Binding Clause: Everything You Need to Know
Binding clause binds the parties to perform their duties in a way that benefits the other involved parties and legally binds them to the terms of the contract. 3 min read
Updated November 6, 2020:
A binding clause binds the parties involved in a contract to perform their duties in a way that benefits all of the other involved parties and legally binds everybody to the terms of the contract. In most cases, it's not necessary to include a binding clause in your contract.
Binding Effect Clause Definition
The Binding Effect, sometimes referred to as "Successors and Assigns," says that the agreement to which it pertains benefits all of the parties involved and legally binds them to the agreement. In addition, any successors or assigns that may arrive are equally benefited and legally bound to the terms of the agreement in question. A binding effect clause is used to bind non-assigning parties to perform certain obligations in a way that benefits the assignee. As a result, the assignee is also bound to perform in a manner that benefits the non-assigning party.
It's worth noting that including the binding effect clause isn't necessary with most contracts. In fact, including a clause of this nature is a great example of contract bloating and how it can persist when documents are copied, pasted, and re-used.
Degrees of Binding and Non-Binding Commitments
Most people aren't aware that there are, in fact, two kinds of agreements:
- Binding agreements
- Non-binding agreements
If you're not prepared to agree to a binding contract with somebody, you may want to consider making use of some sort of non-binding agreement. The reasons that people choose to do so can vary quite a bit. Some examples include:
- The transaction is too complex to negotiate in a single agreement.
- The involved parties have not completely agreed on how the transaction should be structured.
- The transaction in question isn't yet under the right conditions to completely pursue; however, discussions pertaining to the transaction have reached the point that it has become prudent to begin outlining how things might proceed.
- Another agreement pertaining to the transaction has been entered into but certain obligations can't be agreed on until the original contract has been completely performed and all involved parties can determine the level to which the terms of the contract were adhered to.
Out of these examples, the first three may warrant one or all of the following:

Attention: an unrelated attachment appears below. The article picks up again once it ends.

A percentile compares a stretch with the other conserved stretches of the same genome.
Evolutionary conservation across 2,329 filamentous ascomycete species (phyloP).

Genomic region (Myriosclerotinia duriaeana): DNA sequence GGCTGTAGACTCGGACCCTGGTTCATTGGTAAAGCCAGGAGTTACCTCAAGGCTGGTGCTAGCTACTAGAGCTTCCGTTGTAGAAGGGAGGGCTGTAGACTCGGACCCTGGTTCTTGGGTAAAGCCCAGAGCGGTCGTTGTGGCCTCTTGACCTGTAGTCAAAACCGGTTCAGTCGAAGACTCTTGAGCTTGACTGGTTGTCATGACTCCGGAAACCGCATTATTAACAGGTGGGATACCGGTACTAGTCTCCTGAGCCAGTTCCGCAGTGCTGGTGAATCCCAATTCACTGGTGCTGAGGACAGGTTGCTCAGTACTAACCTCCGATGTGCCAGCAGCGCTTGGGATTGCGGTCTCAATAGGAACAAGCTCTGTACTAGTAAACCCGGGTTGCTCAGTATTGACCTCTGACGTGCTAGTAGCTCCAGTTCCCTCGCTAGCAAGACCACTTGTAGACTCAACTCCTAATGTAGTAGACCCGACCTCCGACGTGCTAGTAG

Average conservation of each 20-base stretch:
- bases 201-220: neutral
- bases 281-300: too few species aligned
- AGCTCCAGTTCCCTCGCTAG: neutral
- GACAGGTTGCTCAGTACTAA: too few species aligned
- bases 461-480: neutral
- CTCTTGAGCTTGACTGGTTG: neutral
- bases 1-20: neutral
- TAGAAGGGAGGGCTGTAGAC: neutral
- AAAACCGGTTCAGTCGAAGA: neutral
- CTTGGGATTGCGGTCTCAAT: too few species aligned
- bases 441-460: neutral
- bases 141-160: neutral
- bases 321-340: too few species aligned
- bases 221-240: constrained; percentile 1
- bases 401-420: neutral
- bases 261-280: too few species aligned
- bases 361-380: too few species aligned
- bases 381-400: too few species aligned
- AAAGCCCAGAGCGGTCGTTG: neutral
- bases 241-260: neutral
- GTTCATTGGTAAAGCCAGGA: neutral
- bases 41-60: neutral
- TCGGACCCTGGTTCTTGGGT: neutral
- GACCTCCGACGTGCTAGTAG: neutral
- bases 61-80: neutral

- A term sheet
- A letter of intent
- A memorandum of understanding
The last example is found quite often in:
- Binding joint-venture agreements
- Joint-development agreements
- Master service agreements
- Other types of long-term relationship agreements
In agreements of the nature of those listed above, the language pertaining to intent will likely look very similar to contractual guidelines due to the fact that they are anticipated steps that outline:
- Milestone deliverables
- Non-binding intentions
- An 'agreement to agree' to the non-binding agreement in question
A lot of attorneys are probably a bit too cautious when it comes to writing letters of intent and term sheets. It's not uncommon to see them repeat the non-binding nature of an agreement in every provision listed in the agreement in question. As a result, the entire document becomes rather difficult to read.
A few good techniques exist to make a solid, functional, non-binding agreement or document, other than specifically stating this in the document itself. To properly establish that a term sheet or letter of intent is to be considered non-binding, it's a good idea to:
- Be as selective as possible when stating intentions as opposed to obligations
- Be as consistent and accurate as possible in your language as it pertains to intentions and obligations
- Include a conditions precedent
- State the specific issues that need to be agreed upon for the agreement to exist
When it comes to accuracy and selectiveness, the person drafting the agreement should do their best to focus on the provisions that matter most and reflect them using language that can be easily translated as non-binding. For example, a non-binding letter of intent will state that the parties involved in the agreement "intend" to do something and will avoid specifically stating that they "agree" to anything. In addition, the letter of intent may refer to additional provisions that won't be elaborated on or inserted until definitive agreements are made.
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